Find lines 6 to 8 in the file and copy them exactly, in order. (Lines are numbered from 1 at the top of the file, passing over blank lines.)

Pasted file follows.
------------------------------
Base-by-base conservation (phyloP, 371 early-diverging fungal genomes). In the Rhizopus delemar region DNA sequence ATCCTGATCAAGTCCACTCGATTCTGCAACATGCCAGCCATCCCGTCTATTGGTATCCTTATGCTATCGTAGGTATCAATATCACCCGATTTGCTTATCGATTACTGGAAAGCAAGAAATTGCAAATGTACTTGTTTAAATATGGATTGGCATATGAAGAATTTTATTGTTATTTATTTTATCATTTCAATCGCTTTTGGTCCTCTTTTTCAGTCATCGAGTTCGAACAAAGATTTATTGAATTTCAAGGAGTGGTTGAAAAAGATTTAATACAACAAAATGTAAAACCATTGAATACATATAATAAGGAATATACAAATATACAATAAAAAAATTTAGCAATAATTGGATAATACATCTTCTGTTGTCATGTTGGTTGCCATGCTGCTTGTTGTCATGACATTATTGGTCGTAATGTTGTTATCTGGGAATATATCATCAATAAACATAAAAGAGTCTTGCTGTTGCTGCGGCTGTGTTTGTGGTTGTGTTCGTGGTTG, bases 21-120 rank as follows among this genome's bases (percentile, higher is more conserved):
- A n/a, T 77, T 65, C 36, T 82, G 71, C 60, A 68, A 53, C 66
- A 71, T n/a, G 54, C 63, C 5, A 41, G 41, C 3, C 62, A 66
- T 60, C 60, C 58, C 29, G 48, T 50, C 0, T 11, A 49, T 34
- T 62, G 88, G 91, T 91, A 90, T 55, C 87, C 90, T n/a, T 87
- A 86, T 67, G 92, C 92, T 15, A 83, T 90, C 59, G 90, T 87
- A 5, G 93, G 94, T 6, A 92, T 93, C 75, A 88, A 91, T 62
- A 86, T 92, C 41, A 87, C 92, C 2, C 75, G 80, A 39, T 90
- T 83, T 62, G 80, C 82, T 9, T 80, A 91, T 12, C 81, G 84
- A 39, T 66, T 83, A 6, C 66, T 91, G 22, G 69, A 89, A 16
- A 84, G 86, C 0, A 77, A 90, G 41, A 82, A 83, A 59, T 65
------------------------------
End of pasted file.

- A 86, T 67, G 92, C 92, T 15, A 83, T 90, C 59, G 90, T 87
- A 5, G 93, G 94, T 6, A 92, T 93, C 75, A 88, A 91, T 62
- A 86, T 92, C 41, A 87, C 92, C 2, C 75, G 80, A 39, T 90